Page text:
“We’re trying to recapture that special feeling where you get excited about that big annual event, with an emphasis on local community,” Scott shared.
Tulkon aspires to be a traditional genre event with a few focus areas that de-emphasize the pop culture/consumer side of fandom and capture the experience of storytelling many fans experienced growing up.
Putting together a first-year con in the wake of the COVID year has required a fair amount of thinking on their feet, but Scott and team are up to the challenge. A little minor schedule shuffling and a few shifts to virtual presentations thanks to unanticipated restrictions are hardly a drizzle on this parade.
The three-day convention, located at the Doubletree Warren Place, kicks off on Friday at noon and wraps up with closing ceremonies on Sunday at 5 p.m, with early registration beginning on Friday evening.
Here’s what you can look forward to:
After a year of begging your kids to just finish that danged module, what parent couldn’t use a break? Leave the kids with a sitter and check out the Friday night 9 p.m. whiskey tasting, where, for a small fee, you can taste five select whiskeys and leave with an etched whiskey glass or beer glass.
’80s Dance Party
You can dance if you want to. After the whiskey tasting, do the Safety Dance at the ’80s Dancescapade. Cause your friends don’t dance, and if they don’t dance, well, they’re no friends of mine.
Vendors and Artists
Like all good conventions, Tulkon features a vendor and artist alley, where you can expect to meet artists, authors, cosplayers, and the like. Tulkon has a specific focus on artisanship, so expect to see leatherworking and metalworking artists among others.
Bring your special D20 or check out some new tabletop fantasy games in the gaming area. The event will also feature panelists who discuss the evolution of tabletop gaming culture and other related topics.
Get off of your feet for a minute and screen a film. Sci-fi and fantasy films will be shown all weekend long in the screening area.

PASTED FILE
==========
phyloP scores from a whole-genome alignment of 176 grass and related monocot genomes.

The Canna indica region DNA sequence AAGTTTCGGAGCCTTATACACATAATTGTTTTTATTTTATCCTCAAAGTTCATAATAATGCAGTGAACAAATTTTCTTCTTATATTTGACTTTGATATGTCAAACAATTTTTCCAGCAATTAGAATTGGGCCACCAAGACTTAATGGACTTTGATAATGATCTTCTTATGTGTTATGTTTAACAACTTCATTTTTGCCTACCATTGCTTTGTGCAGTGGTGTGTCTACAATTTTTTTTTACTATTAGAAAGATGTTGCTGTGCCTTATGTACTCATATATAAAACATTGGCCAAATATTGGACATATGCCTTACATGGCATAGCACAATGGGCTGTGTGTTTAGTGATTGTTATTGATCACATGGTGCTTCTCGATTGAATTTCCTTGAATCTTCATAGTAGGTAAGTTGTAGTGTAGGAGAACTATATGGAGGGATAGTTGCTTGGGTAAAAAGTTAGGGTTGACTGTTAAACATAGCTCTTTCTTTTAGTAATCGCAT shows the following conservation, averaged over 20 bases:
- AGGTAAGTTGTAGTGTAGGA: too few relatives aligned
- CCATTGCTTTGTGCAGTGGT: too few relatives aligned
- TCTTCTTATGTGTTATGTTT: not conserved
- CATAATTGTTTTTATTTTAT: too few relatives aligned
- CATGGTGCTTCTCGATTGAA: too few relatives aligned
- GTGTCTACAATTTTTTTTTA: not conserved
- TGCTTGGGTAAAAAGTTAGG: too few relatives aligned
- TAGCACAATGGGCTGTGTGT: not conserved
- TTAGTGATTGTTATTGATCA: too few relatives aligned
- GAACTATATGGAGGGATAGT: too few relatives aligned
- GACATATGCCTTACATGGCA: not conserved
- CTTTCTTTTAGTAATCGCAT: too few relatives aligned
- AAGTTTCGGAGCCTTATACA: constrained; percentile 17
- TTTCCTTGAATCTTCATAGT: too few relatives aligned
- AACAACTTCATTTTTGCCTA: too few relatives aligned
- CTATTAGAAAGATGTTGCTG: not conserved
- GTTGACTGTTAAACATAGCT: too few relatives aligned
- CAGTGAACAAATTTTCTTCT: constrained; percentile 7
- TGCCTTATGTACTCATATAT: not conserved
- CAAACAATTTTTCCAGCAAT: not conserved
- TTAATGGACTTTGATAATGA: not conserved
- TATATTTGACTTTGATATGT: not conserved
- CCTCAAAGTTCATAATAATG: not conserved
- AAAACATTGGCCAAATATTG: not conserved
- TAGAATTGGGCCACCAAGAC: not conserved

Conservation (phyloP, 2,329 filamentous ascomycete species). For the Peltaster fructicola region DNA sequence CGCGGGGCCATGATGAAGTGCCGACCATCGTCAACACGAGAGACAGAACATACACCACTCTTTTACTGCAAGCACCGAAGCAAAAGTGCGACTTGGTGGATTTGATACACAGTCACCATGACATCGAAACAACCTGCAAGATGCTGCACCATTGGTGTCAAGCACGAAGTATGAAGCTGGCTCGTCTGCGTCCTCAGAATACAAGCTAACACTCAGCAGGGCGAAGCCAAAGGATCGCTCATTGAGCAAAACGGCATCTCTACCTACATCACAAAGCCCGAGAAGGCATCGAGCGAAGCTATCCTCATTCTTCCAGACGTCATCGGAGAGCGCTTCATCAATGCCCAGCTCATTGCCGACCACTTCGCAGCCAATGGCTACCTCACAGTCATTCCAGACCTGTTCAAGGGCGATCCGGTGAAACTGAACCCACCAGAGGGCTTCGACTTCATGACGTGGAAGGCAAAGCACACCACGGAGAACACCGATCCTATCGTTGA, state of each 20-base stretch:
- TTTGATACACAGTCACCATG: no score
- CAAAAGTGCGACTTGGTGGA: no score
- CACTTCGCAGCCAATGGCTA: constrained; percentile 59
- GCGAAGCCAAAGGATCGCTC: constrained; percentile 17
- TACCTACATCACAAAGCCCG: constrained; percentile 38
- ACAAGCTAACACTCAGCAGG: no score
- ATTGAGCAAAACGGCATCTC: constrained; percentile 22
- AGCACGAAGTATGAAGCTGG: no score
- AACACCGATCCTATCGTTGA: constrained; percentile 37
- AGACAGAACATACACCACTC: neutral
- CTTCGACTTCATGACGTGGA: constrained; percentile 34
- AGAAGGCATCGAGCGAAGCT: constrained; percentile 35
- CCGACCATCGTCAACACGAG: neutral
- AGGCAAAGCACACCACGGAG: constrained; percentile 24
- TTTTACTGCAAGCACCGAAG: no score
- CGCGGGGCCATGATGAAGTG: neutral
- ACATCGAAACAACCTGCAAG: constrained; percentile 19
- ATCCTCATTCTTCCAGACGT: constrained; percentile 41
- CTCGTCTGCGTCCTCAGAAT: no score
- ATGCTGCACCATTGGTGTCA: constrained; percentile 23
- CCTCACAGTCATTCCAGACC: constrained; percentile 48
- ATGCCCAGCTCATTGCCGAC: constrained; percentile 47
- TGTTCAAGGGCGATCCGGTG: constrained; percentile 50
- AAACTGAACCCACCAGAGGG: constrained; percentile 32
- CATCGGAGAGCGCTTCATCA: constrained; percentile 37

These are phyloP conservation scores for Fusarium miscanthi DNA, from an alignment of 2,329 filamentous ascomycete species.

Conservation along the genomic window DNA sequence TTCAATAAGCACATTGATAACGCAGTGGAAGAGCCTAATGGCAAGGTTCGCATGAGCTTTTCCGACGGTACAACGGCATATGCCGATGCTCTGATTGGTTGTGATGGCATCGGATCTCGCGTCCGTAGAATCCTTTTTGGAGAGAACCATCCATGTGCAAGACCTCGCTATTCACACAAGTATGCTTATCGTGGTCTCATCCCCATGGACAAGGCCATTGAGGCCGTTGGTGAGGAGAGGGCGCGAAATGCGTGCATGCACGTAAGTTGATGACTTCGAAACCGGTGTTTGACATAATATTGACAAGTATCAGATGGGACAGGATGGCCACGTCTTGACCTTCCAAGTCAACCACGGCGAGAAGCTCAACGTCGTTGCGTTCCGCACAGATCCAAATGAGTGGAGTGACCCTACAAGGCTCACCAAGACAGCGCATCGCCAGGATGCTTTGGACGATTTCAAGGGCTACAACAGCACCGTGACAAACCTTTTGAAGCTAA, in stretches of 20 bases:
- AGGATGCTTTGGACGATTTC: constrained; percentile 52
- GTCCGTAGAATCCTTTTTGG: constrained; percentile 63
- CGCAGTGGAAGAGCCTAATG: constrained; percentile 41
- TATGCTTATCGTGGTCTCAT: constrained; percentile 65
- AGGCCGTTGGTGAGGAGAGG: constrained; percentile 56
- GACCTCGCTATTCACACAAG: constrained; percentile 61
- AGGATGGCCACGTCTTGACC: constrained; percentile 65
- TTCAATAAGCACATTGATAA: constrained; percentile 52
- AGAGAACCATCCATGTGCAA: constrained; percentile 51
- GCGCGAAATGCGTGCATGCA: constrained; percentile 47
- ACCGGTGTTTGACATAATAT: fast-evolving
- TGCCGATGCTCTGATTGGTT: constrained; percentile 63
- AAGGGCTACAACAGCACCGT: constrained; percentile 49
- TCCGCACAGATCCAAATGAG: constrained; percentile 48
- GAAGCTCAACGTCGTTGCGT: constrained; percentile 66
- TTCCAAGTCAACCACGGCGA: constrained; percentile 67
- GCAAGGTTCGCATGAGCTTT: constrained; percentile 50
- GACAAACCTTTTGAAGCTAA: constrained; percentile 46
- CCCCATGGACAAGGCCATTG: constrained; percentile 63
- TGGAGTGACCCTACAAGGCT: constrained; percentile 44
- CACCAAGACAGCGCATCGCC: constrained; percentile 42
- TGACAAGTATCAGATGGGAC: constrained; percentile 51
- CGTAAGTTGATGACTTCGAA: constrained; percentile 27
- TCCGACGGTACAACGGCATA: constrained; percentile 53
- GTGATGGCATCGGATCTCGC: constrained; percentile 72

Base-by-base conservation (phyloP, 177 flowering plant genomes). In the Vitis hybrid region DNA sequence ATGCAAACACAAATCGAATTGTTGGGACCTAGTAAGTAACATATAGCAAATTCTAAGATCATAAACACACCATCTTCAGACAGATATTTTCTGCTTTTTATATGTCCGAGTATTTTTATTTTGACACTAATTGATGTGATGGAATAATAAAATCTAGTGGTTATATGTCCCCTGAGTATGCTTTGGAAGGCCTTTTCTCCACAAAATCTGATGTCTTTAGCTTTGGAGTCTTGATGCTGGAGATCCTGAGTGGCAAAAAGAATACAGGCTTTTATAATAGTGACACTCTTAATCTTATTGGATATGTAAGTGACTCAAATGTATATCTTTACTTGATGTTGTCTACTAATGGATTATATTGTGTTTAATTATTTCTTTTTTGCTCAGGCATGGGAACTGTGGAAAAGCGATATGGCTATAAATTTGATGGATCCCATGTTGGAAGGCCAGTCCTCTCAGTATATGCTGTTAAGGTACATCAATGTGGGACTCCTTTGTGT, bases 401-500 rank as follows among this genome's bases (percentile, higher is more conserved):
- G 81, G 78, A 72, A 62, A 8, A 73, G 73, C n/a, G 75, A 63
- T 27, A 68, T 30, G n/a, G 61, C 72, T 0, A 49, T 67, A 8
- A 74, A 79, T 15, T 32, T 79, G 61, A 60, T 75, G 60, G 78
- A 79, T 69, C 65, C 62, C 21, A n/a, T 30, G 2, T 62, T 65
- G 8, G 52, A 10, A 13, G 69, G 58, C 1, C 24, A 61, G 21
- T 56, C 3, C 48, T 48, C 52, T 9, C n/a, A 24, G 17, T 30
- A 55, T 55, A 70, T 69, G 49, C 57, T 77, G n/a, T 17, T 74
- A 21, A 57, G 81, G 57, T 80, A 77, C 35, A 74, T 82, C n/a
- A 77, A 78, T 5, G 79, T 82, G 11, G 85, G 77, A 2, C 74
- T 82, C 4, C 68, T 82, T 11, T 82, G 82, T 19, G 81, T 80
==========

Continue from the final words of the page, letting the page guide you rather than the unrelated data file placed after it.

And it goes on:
There are tons of great panels planned all weekend long. Check out panels on moral relativism, 50 years of Star Trek, cosplay, gaming, DND, writing, futurism, and more.
The Barony of Northkeep
The Tulsa chapter of the Society for Creative Anachronism (SCA) will be out in full force with demonstrations on all kinds of medieval topics including calligraphy, painting, and more.
In addition to virtual guests including fantasy writer A. Lee Martinez, writer/editor Jason Sizemore, and one-man-show genius Charlie Ross (who will be performing his version of Lord of the Rings), this year’s special guests include veteran actor Scott Aiello, Film Reroll podcaster Paulo Quiros, Y.A. author Hanna C. Howard, artist/illustrator Mitch Bentley, screenwriter Omar Zuhdi (arguably the original creator of Stargate), fan guest of honor Tim Frayser, author Michael Vance, science guest/molecular virologist Dr. Jeannette Loutsch, and a host of fantastic cosplayers and panelists.
Cosplay and a Traditional Masquerade
Expect to see plenty of great cosplays as well as a traditional masquerade (cosplay competition).
There and Back Again, Safely
Every good adventure is better if you make it back in one piece. Before you go, it’s a good idea to review some of the safety measures that will be in place.
- Wear a mask.
- Observe the six-foot rule when possible.
- Expect temperature checks.
- Stay home if you’re sick.
- Observe hand hygiene and respiratory etiquette.
Tickets run $35 for the whole weekend, $25 for two days, and $15 for a one-day pass, and kids 10 and under are free. Add-ons are available including tickets for the Mix and Mingle, artist shirt, or guest dinner. You can purchase tickets in advance online or at the event.
Team Coffee Nebula will be hanging out all weekend, so be sure to follow our Instagram for highlights. We hope to see you there! Until then, have a beautiful week in your little nebula.